The New Tax Landscape for Collectors

The Republican Party’s Christmas present to all of us was a new tax law. It made good on several promises, the most notable being President Trump’s promise to get it done before Christmas.

Ballyhooed as the most significant tax reform measure since 1986 — that it definitely is, although reasonable minds can differ about whether that is a good thing or not — it became law without a single Democrat voting for it.

There are many publications that explain the new law for us, but they all try to cover the full landscape. Let’s take a more focused look at what the new tax law might mean for car collectors.

1031 exchanges disappear

Pardon me in advance for expressing a personal opinion, but I’m not all that happy with the Republicans. They said they were going to lower my taxes, not my revenue!

Our firm had a nice little business going handling 1031 exchanges for car collectors, and all of a sudden, they’re gone! Now, 1031 exchanges are available only for real estate.

Aside from my personal financial problems, this effect is a real game-changer for many car collectors who have used 1031 exchanges to move up the collector car ladder without having to send any part of their gains to the U.S. Treasury.

The abrupt end to this fun ride is going to be very expensive indeed.

Let’s say you started with a car you bought for $50,000 — back when collector cars weren’t a big thing. You sold it for $250,000, but were clever enough to run the sale through a 1031 exchange and used that $250,000 plus another $100,000 to purchase Car 2.

A few years later, you sold Car 2 for $750,000 and used another 1031 exchange to buy Car 3 with the $750,000 and another $200,000. Car 3 is now worth $1,350,000, and you’re thinking about taking another step up by trading it toward a $2 million collector car.

Nice thought, but your bank account is going to get crunched pretty hard. Without the availability of a 1031 exchange, the sale of Car 3 becomes fully taxable. How much could that possibly come out to?

The taxable gain is the $1,350,000 sales price less your basis in Car 3. “Basis” is the tax law’s term for your “investment” in the car. Although you actually paid $950,000 for Car 3 when you bought it, that isn’t your basis for tax purposes. You have to reduce your investment by the amount of untaxed gains from the previous exchanges.

The simple math is to look at how much you’ve invested over the years out of your personal bank account. That is only $350,000: the original $50,000 investment in Car 1, the $100,000 you kicked in when you bought Car 2, and the $200,000 you kicked in when you bought Car 3. Your $350,000 basis in Car 3 means the $1,350,000 sale produces a taxable capital gain of $1 million.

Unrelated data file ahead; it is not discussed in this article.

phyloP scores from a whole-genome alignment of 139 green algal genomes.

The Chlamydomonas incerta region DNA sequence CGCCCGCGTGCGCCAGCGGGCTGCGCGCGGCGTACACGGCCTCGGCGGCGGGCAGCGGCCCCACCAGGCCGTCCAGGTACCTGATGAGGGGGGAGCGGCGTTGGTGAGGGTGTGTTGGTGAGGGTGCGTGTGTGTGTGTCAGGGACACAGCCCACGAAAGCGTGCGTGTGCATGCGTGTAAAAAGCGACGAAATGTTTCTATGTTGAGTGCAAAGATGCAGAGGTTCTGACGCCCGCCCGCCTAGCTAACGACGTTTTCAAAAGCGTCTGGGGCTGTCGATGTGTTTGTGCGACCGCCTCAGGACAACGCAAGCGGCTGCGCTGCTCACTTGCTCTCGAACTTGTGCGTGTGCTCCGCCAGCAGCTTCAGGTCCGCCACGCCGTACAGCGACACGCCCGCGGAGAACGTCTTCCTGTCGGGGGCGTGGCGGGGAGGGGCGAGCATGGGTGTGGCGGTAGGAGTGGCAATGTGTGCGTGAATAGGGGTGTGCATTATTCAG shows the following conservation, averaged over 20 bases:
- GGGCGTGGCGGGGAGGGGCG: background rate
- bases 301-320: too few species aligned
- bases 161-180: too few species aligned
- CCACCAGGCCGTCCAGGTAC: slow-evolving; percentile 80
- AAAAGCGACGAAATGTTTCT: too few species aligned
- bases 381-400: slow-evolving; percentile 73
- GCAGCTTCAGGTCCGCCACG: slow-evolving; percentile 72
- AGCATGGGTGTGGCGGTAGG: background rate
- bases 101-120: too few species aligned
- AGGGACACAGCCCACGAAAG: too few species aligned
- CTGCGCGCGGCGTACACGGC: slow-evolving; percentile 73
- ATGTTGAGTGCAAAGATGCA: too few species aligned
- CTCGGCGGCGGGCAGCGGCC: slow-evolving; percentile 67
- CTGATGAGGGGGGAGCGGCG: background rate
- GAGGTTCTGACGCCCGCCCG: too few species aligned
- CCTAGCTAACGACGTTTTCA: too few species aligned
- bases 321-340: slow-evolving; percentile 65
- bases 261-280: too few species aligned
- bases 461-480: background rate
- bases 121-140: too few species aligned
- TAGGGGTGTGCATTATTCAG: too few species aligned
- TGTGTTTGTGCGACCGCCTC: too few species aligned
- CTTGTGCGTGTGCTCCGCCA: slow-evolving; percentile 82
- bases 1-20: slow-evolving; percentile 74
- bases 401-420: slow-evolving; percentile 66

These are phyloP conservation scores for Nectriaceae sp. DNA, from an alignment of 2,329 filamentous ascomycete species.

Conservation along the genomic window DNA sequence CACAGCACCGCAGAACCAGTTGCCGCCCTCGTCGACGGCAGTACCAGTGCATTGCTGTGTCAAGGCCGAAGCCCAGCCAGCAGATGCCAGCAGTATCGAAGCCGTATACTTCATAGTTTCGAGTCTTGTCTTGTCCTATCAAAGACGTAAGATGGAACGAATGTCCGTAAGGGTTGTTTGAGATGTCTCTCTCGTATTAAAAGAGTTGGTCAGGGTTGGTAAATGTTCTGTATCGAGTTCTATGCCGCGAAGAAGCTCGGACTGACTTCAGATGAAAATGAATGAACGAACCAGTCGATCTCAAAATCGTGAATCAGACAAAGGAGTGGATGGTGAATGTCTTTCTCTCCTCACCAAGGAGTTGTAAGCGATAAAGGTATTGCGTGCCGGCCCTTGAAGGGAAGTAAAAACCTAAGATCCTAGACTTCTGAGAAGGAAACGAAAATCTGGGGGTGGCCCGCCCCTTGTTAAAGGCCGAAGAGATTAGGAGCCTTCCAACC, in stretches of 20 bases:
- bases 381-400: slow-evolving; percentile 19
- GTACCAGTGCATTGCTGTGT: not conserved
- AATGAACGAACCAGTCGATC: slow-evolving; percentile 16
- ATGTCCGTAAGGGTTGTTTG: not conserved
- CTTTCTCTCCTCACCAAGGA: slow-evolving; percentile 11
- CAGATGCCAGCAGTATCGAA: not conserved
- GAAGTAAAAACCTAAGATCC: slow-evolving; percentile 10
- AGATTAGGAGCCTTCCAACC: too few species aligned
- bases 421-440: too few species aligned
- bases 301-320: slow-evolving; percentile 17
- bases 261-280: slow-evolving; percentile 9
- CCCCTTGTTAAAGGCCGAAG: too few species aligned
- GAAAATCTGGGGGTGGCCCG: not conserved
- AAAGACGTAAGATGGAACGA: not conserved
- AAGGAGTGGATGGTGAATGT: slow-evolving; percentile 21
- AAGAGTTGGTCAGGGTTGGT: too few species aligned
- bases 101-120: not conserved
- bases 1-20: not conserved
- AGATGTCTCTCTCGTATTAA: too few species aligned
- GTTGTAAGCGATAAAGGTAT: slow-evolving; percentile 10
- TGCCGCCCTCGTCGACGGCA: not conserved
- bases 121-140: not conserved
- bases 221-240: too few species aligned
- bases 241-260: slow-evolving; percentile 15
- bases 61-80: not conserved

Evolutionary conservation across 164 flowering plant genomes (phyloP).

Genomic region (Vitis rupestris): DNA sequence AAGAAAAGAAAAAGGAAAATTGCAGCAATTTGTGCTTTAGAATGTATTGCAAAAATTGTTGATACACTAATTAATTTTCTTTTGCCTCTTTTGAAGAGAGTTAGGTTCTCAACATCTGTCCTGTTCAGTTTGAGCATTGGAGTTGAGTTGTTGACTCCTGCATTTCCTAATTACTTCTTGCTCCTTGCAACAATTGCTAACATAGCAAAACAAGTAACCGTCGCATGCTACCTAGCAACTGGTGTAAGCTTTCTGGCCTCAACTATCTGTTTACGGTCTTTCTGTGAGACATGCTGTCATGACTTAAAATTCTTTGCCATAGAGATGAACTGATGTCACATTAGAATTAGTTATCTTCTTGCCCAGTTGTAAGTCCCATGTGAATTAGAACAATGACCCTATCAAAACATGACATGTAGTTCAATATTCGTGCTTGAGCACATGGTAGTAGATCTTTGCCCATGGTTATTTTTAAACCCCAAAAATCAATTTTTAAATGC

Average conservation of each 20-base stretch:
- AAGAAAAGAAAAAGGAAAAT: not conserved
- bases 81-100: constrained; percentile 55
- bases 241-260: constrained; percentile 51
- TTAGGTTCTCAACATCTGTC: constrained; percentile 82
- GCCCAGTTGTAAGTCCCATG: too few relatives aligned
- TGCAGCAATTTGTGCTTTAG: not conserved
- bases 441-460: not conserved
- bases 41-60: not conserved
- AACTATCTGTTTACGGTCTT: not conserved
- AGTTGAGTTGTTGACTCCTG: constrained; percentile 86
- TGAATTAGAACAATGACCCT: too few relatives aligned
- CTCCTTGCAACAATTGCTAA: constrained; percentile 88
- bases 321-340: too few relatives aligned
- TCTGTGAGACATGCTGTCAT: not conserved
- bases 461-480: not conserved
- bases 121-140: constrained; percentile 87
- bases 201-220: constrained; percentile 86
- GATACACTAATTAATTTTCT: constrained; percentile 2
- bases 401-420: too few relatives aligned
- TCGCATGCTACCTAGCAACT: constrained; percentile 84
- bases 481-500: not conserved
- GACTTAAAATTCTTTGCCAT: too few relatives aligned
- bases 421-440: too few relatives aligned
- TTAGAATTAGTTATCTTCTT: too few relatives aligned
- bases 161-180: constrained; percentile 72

Although ordinary income-tax rates have come down slightly, the top rate on capital gains stays at 20%. Also, the net investment income tax has survived, so add another 3.8% to the federal tax. State income taxes are unaffected, so add another 13.3% if you live in California — our highest-tax state. Finally, note that the new tax law limits your state and local tax deduction to $10,000, so you can’t reduce the state tax effect by deducting it on your federal return any more.

All in, you’re looking at up to a 37.1% combined tax rate:

Federal capital-gains tax 20%

Federal net investment income tax 3.8%

State income tax 13.3%

Total 37.1%

That is $371,000 of taxes due, leaving you only $979,000 to reinvest in Car 4. You’ve got to think this is going to persuade a lot of collectors to hold onto whatever they own. That will reduce the market’s available inventory, thereby putting upward pressure on values.

But a lot of buyers need to sell what they own to buy something else. When they sell their existing cars, they lose more money to income taxes. That leaves them less cash to spend, which will put downward pressure on values.

How those opposing forces balance out is a question for an economist, not a legal columnist. But consider one other little quirk in the collector psychology: Sometimes, the need to sell one car in order to buy another is not driven by financial need, but by available space. So maybe there will be some uptick in sales of car lifts and new garage construction to accommodate growing collections.

Capital-gains rate

Legal Files has explained many times that collector cars are not considered “collectibles” under the tax law, so they are not subject to the higher 28% capital-gains rate for collectibles such as art.

Fortunately, nothing in the new tax law affects that definition, and the 20% top rate still applies.